It has been in development for 18 months, and I instructed National Treasury on Friday to prepare a memo requesting Cabinet to authorize its release for public consultation.
The Black Business Council will have seen it already, because in recognition of your importance as a stakeholder, we have already sought your input for the draft bill.
Amongst other things, this bill:
provides for supplier development for procurement;
provides for targeting designated groups, allowing us to call for tenders only from businesses owned by black people, women, youth, and people living in particular areas;
considers price as an element, but not the defining element, alongside economic transformation imperatives;
breaks down barriers to entry by lessening the administrative burden on prospective suppliers, leveraging the central suppliers database. We want suppliers to be able to focus as much as possible on demonstrating a compelling value proposition, not navigating endless paperwork;
Some of these objectives are already being advanced in the changes to the PPPFA regulations.
We intend to really undertake a major advance in the state’s ability to use procurement strategically to support economic transformation.
We invite black business to meet with us to discuss state procurement growth areas so that you pursue opportunities in growing rather than declining sectors.
I am of the view that to truly support black and small business, we need to provide end to end support and help provide a market for your goods and services, access to support resources and affordable development finance. In this regard, I think we really need to link initiatives like the black industrialist programme to strategic state procurement and the procurement plans of our SOCs.
The last message I want to communicate is that the creation of decent work remains the most potent way to deal decisively with poverty and inequality. We should not lose sight of the fact that the vast majority of our people rely on selling their labour in order to support their families. It is through stable and secure employment, as well as fair labour practices that we can uplift the majority of our people from poverty. We must ensure that as we grow our businesses, we also contribute to the national effort to continuously train our labour force.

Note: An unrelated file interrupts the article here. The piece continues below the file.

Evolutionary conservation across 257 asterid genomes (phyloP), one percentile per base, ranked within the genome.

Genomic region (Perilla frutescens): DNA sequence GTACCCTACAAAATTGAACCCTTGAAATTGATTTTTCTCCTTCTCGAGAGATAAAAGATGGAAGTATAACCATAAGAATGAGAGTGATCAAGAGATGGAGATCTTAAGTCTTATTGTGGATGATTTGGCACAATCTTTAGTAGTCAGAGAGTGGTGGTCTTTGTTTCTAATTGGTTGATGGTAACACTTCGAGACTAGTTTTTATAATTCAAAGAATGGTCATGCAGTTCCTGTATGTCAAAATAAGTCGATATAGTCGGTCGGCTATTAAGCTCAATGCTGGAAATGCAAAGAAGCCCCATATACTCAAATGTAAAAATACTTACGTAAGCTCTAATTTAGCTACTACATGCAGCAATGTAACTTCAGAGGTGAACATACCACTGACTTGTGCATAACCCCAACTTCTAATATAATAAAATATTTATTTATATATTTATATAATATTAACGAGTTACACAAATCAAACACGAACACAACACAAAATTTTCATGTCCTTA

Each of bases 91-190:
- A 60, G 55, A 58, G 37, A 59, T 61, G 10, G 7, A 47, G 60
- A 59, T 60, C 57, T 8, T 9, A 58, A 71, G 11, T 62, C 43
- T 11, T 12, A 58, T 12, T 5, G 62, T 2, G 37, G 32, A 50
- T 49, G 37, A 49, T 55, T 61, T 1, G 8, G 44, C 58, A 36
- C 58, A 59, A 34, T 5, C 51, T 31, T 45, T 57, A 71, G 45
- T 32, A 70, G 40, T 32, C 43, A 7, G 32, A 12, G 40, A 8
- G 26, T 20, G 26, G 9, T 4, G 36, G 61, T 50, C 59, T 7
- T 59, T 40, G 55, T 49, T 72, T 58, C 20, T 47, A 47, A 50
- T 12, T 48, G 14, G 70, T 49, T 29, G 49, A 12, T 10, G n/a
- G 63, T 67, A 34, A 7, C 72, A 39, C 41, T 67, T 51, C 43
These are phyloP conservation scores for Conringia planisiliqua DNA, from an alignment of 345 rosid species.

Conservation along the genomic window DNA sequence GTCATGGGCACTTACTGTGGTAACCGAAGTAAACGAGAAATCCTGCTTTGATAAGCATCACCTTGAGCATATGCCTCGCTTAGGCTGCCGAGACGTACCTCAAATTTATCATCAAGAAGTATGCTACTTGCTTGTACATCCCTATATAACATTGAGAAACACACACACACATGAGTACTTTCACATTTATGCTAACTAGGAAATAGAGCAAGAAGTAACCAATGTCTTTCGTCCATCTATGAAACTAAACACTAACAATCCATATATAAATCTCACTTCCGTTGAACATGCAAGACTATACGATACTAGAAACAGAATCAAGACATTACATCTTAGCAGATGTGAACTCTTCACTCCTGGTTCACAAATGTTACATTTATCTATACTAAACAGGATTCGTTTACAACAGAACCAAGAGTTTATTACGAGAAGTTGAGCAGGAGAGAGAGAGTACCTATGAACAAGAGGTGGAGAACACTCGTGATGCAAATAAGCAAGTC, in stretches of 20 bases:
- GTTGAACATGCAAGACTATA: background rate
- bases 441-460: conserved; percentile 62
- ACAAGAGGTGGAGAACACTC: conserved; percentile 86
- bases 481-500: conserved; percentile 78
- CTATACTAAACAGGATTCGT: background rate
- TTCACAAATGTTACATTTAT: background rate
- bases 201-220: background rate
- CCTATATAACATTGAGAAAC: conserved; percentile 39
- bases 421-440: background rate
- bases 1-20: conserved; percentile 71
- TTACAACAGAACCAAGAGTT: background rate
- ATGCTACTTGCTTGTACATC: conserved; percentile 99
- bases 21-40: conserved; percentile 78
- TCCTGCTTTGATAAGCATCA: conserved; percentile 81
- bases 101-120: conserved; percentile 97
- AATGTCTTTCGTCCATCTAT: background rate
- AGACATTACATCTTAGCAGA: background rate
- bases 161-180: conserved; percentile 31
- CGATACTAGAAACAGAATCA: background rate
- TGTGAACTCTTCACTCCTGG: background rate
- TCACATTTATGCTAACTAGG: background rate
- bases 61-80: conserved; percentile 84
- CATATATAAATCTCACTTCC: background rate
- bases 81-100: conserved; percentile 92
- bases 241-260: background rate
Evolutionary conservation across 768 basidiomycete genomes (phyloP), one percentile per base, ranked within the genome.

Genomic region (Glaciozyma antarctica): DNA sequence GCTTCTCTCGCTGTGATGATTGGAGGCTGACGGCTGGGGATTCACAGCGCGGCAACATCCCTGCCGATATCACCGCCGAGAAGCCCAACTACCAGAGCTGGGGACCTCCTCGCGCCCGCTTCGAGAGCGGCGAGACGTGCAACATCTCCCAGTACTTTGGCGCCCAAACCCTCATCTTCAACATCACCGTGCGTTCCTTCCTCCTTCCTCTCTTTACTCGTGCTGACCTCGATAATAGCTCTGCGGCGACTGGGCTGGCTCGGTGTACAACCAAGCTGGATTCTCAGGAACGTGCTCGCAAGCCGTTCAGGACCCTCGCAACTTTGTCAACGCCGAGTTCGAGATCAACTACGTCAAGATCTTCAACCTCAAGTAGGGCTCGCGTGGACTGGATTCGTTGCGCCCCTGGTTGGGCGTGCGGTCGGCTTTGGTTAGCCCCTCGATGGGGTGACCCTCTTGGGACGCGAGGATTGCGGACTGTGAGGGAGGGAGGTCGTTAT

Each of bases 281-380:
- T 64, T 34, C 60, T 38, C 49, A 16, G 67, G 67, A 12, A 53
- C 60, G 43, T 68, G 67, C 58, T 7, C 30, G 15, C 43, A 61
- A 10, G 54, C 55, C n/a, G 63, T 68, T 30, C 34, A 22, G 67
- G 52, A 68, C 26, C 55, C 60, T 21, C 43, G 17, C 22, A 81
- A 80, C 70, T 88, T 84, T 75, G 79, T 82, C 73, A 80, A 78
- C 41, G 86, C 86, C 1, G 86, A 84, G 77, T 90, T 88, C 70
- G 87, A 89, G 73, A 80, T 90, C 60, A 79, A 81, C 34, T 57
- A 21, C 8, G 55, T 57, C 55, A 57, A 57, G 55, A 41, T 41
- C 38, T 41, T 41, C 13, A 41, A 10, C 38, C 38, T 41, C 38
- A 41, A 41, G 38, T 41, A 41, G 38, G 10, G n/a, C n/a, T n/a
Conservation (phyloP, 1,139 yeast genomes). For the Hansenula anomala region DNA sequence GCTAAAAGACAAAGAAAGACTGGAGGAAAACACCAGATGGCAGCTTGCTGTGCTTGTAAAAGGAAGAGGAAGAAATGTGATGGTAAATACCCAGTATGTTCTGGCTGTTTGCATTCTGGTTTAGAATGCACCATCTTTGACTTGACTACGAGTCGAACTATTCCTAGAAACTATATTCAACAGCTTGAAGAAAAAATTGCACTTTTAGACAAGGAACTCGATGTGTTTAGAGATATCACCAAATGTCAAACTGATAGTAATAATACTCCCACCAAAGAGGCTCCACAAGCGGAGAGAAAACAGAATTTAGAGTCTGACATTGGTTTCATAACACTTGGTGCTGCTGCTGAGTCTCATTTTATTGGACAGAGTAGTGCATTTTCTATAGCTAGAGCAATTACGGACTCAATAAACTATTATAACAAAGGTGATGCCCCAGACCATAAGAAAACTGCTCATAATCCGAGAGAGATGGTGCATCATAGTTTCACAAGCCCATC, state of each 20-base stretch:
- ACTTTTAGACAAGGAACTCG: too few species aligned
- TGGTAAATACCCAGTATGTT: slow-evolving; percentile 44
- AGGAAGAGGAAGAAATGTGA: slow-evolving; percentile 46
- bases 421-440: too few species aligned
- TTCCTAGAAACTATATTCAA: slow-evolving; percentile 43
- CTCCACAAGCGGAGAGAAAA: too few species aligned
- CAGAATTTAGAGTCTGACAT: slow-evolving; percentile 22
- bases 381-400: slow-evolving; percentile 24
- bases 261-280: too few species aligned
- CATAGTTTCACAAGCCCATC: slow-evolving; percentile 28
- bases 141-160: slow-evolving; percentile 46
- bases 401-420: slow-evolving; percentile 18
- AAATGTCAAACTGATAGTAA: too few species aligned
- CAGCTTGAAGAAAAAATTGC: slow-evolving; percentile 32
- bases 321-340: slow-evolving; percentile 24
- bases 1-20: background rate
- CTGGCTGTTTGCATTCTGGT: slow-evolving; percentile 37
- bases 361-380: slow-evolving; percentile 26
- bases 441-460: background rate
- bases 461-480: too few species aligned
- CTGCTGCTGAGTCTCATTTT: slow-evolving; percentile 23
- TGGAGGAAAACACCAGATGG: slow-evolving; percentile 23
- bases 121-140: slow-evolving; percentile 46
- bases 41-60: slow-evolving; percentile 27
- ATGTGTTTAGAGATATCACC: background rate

We need to create opportunities to provide practical training to our young people, so that we actively link the education system to industry, thereby improving the functioning of the labour market. We need to observe labour laws, transform our workplaces and build collegial relationships so as to minimise workplace conflict. We need to ensure that employees get a fair share and that the principles of fairness are observed all the time.
This is the message that I will carry to all businesspeople, white and black.
Democracy will be meaningless if it does not empower the vast majority of our people to take care of themselves and their families. However, as black business, we need to lead by example: we need to transform the colonial and apartheid labour market.
In conclusion, I wish to reiterate that the most urgent challenge before us is to grow the South African economy and, at the same time, transform it to involve and meet the aspirations of all South Africans.
This task is both urgent and unavoidable. It requires all of our leadership, ingenuity, collaboration and energy. It requires us to find common cause with one another, to find areas where we can work together, where we can contribute, where we can do things that will benefit others. Even as we consider the challenges in our immediate context, we must maintain a global outlook. Our future requires that we deepen trade and economic integration with our region and continent. It requires that we be globally competitive and be creative and rigorous in finding sectors where we can retain or develop comparative advantage. Working together we have begun to make progress on addressing binding constraints to inclusive growth.
We need to build on this, to continue to collaborate, to do faster and greater scale. We must transform this economy to build the South Africa we want, a South Africa where all citizens enjoy dignity, opportunity and prosperity. This is a South Africa where extreme inequality is eliminated, poverty is no more and unemployment is no longer of major social concern.
We need to be bold, imaginative, responsible and unapologetic about using all levers available to us to realize this vision.
I thank you.